Sept 1 2008

In the breakaway Armenian enclave of Nagorno-Karabakh inside Azerbaijan
there is a feeling of short-term security and long-term dread.

Image: WikipediaBy Ben Judah in Stepanakert for ISN Security Watch

Outside the Defense Ministry in Stepanakert, the capital of
Nagorno-Karabakh, a dozen teenage conscripts, some barely over 17, are
waiting for orders. Laughing and trying to sneak coffee or cigarettes
into the base without being caught, they readily confess how lucky
they feel.

Intensely wary, like everyone I spoke to in the enclave, they asked
for their names to be changed. Sergei knows he's lucky. "We are
spending our days guarding the HQ; however, our friends are down at
the frontlines. There is shooting everyday down there...you know...the
volume goes up and down on the killing."

Sergei translates for some of the other boys. One claims to have seen
an Azeri troop build-up through his binoculars; others stress that
the enemy is scared of their troops and is wary about attacking.

I ask Sergei how many of the conscripts think there will be war
within the next year. Of the group of 12 or so, two shake their
heads. When I ask is if war will come "eventually," they all seem in
agreement. Sergei tries to explain: "They cannot allow us to live on
our land. When that happens what else can you do but fight?"

Across the road from the Defense Ministry, a small building barely
bigger than a large post office houses the Foreign Ministry. A senior
official who refused to disclose his name gave me a curt briefing on
the situation in Nagorno-Karabakh.

He sits before a map of the Caucasus showing six carefully drawn out
states. Abkhazia, South Ossetia and Nagorno Karabakh are all displayed
in this cartography as sovereign and equal alongside Armenia, Georgia
and Azerbaijan.

He begins, "We have been working with the OSCE group since 1994
and are committed to a solution. The other side, however, is still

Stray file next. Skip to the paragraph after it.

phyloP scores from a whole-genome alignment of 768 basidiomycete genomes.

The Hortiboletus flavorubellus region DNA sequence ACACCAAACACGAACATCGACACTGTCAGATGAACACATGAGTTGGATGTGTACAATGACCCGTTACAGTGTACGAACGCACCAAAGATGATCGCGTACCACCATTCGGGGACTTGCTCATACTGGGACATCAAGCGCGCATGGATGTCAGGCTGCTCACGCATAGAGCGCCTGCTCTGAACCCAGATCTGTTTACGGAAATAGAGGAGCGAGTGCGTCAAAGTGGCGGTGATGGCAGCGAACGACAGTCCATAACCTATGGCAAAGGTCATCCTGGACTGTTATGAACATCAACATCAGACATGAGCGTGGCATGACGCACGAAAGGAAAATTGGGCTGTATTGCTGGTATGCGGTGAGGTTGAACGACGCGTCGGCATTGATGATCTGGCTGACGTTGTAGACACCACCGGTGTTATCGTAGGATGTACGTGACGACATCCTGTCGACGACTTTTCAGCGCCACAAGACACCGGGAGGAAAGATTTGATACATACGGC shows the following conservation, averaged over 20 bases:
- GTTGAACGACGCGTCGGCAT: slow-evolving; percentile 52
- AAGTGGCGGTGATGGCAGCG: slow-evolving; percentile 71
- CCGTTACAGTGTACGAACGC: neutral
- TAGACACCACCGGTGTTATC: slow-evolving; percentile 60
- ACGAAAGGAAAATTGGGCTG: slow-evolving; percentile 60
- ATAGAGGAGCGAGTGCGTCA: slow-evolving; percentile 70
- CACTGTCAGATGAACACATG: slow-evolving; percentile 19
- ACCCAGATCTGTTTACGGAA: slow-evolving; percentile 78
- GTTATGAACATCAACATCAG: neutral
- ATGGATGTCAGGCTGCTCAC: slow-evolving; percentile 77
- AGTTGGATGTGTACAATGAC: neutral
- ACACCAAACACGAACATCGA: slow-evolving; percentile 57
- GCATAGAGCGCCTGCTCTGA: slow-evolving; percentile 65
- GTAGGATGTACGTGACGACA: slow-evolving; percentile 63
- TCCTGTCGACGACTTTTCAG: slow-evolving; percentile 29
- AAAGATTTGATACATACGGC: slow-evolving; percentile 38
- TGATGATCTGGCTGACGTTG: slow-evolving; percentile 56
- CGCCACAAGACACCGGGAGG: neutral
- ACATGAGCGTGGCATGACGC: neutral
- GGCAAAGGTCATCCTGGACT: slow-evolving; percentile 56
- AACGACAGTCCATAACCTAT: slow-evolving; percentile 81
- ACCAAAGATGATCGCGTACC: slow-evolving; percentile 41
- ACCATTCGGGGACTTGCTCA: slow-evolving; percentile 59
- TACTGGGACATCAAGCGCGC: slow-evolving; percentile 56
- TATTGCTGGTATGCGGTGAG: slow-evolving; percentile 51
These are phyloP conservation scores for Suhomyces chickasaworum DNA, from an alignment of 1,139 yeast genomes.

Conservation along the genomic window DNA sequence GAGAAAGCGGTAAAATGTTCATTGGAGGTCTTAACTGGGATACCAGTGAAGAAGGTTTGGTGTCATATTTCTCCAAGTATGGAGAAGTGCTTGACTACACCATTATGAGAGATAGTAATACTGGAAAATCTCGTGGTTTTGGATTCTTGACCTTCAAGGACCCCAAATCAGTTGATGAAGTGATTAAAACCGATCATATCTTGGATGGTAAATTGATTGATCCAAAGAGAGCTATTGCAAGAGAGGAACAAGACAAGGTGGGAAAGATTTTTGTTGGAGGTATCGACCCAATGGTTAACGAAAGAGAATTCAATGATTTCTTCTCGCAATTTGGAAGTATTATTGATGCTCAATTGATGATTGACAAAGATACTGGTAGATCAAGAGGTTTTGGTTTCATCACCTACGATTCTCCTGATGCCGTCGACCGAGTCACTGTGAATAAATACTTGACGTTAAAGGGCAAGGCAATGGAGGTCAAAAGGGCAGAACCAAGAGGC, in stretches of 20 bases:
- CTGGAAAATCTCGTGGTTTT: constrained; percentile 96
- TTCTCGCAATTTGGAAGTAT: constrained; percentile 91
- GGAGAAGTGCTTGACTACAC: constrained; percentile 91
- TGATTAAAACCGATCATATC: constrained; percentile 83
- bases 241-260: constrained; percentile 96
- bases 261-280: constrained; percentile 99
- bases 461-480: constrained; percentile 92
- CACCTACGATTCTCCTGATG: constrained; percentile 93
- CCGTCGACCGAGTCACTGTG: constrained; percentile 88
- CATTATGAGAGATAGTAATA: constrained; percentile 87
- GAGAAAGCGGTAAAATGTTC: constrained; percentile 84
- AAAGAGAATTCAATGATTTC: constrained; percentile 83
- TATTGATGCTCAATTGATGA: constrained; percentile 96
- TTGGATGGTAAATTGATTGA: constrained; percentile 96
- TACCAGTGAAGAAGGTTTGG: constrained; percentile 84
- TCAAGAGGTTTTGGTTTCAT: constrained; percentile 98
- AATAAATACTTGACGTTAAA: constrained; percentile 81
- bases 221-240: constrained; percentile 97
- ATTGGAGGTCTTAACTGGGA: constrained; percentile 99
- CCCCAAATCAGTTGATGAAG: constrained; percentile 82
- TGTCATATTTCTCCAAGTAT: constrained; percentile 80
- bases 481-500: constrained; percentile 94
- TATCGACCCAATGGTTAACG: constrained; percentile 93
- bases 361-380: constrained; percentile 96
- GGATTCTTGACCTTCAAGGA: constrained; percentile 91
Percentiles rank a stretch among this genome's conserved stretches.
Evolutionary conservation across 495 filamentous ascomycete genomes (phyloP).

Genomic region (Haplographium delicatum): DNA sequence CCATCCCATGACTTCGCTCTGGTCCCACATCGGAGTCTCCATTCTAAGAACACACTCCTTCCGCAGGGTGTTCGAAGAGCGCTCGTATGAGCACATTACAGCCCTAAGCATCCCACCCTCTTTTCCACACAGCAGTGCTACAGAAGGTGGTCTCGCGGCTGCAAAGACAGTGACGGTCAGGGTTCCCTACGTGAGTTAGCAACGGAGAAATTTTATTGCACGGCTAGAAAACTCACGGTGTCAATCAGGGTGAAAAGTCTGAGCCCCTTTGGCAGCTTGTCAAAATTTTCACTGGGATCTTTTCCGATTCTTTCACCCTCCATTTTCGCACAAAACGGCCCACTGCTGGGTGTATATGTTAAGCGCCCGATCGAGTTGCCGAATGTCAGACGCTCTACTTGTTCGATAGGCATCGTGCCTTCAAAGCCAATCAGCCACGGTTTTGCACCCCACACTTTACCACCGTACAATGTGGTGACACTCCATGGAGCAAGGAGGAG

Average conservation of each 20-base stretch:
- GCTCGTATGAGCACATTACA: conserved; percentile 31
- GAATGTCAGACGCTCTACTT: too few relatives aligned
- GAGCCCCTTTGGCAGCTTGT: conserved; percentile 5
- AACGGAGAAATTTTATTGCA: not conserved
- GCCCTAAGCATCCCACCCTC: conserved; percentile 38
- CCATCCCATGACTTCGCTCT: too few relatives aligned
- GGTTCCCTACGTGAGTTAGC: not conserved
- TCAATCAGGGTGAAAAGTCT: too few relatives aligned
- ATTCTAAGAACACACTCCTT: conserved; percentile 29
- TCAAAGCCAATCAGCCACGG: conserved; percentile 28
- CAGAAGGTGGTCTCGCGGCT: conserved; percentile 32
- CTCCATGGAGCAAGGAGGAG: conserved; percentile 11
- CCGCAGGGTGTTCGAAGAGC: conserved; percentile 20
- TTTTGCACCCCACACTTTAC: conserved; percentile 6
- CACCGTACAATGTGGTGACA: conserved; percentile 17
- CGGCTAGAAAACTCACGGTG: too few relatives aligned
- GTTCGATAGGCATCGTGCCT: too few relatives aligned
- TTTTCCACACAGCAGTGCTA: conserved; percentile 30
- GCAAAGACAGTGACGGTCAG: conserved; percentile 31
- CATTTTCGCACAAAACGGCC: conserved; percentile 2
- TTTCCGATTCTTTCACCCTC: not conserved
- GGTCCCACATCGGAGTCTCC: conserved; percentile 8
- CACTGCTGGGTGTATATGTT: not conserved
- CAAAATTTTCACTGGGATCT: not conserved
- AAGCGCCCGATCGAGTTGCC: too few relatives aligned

refusing to acknowledge and therefore there can be no movement. What
makes this conflict so intractable is that they are Muslims, we are
Christian. They are violent by nature."

The conversation turns to recent events in the Caucasus and the
official gestures to the map: "We are not like South Ossetia or
Abkhazia - we are not a Russian puppet. We are more independent than
them. However, this is a tough situation. These are uncertain and
serious times."

And then he hisses, "just remember before you start accusing Russia
that your country is doing whatever it can to help the Muslims
swallow us."

My encounter in the Foreign Ministry brought me face-to-face with what
Caucasian expert and historian Tom de Waal has termed the deepening
of the "hate-narratives" that simplify and distort the conflict into
easily digestible and mutually exclusive world-views.

Most of the other people I encountered in Stepanakert, having lived
through the bitter war that followed the break-up of the Soviet Union
held this world view close to heart. When I asked a taxi driver what
his feelings were toward Azerbaijan, he laughed and asked: "What are
your feelings towards cockroaches? They breed fast and you want them
out of your house!"

In the same way that the frozen conflict in Georgia began to heat up
slowly in 2007 with sporadic shootings and a cranking up of rhetoric
that eventually led to war, there have been disturbing signs of a
thaw in Nagorno-Karabakh.

In March, during the Armenian election crisis, a small group of Azeri
troops tried to pierce the lines near Stepanakert and the resulting
fire-fight - the most intense since the unofficial cease-fire came
into effect in 1994 - caused deep concern for stability in the region.

Azeri rhetoric continued to rise with calls from Baku that it may be
"forced to re-take the region by military means."

However, since the war broke out in Georgia, things have frozen
over once more; yet they are far from being resolved. Nothing is
certain in this great power game, and this has left the inhabitants
of Nagorno-Karabakh on edge.

In the village of Shushi, 5 kilometers from Stepanakert, local
businessman Nelson Ketchurian shared his fears with me.

"I have been trying to make a living here since the Azeris withdrew
from Shushi. They used this town as a position to bomb Stepanakert
and almost destroyed it. How do I know that will not happen again?

"Right now I think they are scared of us and they will not attack. We
don't want war. We are peaceful people. But I think they do - and
sooner or later, war will be coming back. Right now we just can't say -
and it's hard living like this, never knowing."

In Stepanakert, the streets are tidy and clean and the massive
investment made by the Armenian Diaspora has returned economic
vitality to the town. But in the midst of an atmosphere of calm and
short-term security, almost banality, recent events in the Caucasus
have triggered a sense of long-term dread for those living on the
fault-lines of this frozen conflict.

Ben Judah is a senior correspondent for ISN Security Watch, currently
writing from the Caucasus and Russia.

The views and opinions expressed herein are those of the author only,
not the International Relations and Security Network (ISN).

'Letters' is an ISN Security Watch series in which our correspondents
give their thoughts on day-to-day life in their communities and areas
from which they report.